Energy-efficient lighting

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 Content Editor

Using your lighting more efficiently, both at home and at work, is easier than it sounds. A few small changes to the way you do things can result in big savings to your electricity bills and also help our environment. If you want to adopt a more energy conscious approach to life, here are a few tips to help you see the light.

Simple ways to use less lighting

Get into the habit of switching off the lights when you leave a room or pass by a room that nobody is using. This is a good practice to pass on to others around you, too.

We live in a sunny place so try to use natural light where possible during the day; if you install insulating glass windows it will allow the brightness from outside to enter your building.

When natural light isn’t an option, a great way to reduce your electricity usage is to use energy efficient lamps and bulbs. You can also decorate your walls using brighter coloured paint, which will reflect light and illuminate the room.

Energy saving light bulbs

Compact Fluorescent Lamps (CFLs)

People in the know are replacing traditional (incandescent) light bulbs with energy saving bulbs (fluorescent), which use a lot less power even though they give the same amount of light. The difference can be a saving of up to 80% when comparing 60 or 100 watts bulbs – typically used in the home – with their low-energy equivalents that only use about 9-11 watts.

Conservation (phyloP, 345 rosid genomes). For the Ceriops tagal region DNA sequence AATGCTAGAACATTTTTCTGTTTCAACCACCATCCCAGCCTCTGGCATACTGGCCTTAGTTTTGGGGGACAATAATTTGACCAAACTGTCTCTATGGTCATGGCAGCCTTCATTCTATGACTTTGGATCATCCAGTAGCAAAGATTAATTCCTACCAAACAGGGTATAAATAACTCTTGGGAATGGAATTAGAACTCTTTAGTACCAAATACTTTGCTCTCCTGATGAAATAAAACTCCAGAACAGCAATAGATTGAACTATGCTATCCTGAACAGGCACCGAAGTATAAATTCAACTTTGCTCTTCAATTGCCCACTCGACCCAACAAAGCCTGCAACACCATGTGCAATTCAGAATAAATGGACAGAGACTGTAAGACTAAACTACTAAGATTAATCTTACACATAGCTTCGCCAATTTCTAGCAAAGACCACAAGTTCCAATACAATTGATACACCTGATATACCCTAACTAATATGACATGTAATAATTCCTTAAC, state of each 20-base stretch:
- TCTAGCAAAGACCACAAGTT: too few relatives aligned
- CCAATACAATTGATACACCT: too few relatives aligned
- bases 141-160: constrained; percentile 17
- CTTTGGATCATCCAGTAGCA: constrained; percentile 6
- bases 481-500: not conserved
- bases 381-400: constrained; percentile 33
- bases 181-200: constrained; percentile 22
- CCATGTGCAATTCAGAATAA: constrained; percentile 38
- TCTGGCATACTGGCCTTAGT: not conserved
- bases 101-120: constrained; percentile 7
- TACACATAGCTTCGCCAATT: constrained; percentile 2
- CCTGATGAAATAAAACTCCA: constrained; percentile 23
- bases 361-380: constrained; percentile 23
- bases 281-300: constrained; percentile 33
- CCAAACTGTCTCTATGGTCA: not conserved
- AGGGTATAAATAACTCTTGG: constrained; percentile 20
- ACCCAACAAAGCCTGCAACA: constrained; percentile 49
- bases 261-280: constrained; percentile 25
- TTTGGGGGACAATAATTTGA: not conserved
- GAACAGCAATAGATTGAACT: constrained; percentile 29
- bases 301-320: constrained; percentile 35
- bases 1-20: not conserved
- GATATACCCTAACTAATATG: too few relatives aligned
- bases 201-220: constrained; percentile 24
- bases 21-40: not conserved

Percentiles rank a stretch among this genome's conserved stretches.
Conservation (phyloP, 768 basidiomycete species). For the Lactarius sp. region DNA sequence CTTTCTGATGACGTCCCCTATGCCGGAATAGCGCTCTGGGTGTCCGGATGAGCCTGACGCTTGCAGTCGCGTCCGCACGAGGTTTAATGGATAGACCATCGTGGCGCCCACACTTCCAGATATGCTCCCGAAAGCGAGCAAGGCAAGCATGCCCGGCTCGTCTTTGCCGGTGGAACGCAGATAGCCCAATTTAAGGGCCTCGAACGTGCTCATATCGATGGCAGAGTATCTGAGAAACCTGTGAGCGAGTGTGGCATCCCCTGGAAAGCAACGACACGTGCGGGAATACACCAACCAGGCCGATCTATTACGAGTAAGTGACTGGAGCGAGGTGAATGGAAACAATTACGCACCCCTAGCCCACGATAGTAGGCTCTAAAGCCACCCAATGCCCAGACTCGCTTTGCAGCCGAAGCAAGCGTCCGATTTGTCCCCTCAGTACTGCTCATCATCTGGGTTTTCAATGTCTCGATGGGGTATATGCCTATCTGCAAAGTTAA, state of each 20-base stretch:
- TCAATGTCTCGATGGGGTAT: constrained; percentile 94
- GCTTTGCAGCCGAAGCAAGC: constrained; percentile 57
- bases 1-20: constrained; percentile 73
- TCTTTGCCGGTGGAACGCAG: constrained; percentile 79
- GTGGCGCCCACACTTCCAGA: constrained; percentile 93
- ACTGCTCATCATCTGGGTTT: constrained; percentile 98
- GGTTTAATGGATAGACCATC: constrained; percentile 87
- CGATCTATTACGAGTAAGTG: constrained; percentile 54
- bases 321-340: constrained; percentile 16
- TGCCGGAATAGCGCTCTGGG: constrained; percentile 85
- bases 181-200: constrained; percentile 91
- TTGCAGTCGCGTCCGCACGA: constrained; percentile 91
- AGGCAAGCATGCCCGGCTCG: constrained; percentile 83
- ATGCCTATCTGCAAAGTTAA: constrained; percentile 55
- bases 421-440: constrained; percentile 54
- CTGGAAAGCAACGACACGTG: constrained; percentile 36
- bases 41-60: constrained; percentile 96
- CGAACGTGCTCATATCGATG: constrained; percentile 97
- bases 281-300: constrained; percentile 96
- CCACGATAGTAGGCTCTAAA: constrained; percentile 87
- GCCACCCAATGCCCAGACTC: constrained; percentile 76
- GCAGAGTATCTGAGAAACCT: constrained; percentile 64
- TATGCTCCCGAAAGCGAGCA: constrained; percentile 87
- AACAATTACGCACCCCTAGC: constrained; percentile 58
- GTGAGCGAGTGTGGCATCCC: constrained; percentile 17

The lifespan of a power saving fluorescent lamp is 8 times longer on average than a normal bulb; working for about 8,000 hours compared with a standard lamp, which usually only lasts between 750-1,000 hours. And, although they cost more to buy, this is outweighed by their longer life and huge energy saving over time. They produce less heat, too, so your AC doesn’t have to work so hard.

Light Emitting Diode Lamps (LEDs)

LED bulbs are small, durable and use very little energy. They’re being adopted more and more for use in the home, because of their extended life – they can last up to 25 times longer than traditional incandescent bulbs, and 2-3 times longer than CFLs – and the low levels of heat that they produce. Available in a variety of colours, they have lots of different applications, like desk lamps or outside lighting, and can be easily used with dimmer switches and motion sensors.

Impact on the environment

Using less power means that low energy light bulbs don’t release so much carbon dioxide into the air, making them better for our environment. However, CFLs are made using a small amount of mercury, which isn’t a problem when in use but means they must be disposed of very carefully. If possible, you should recycle your used bulbs, as it’s not ideal for them to end up in a landfill.

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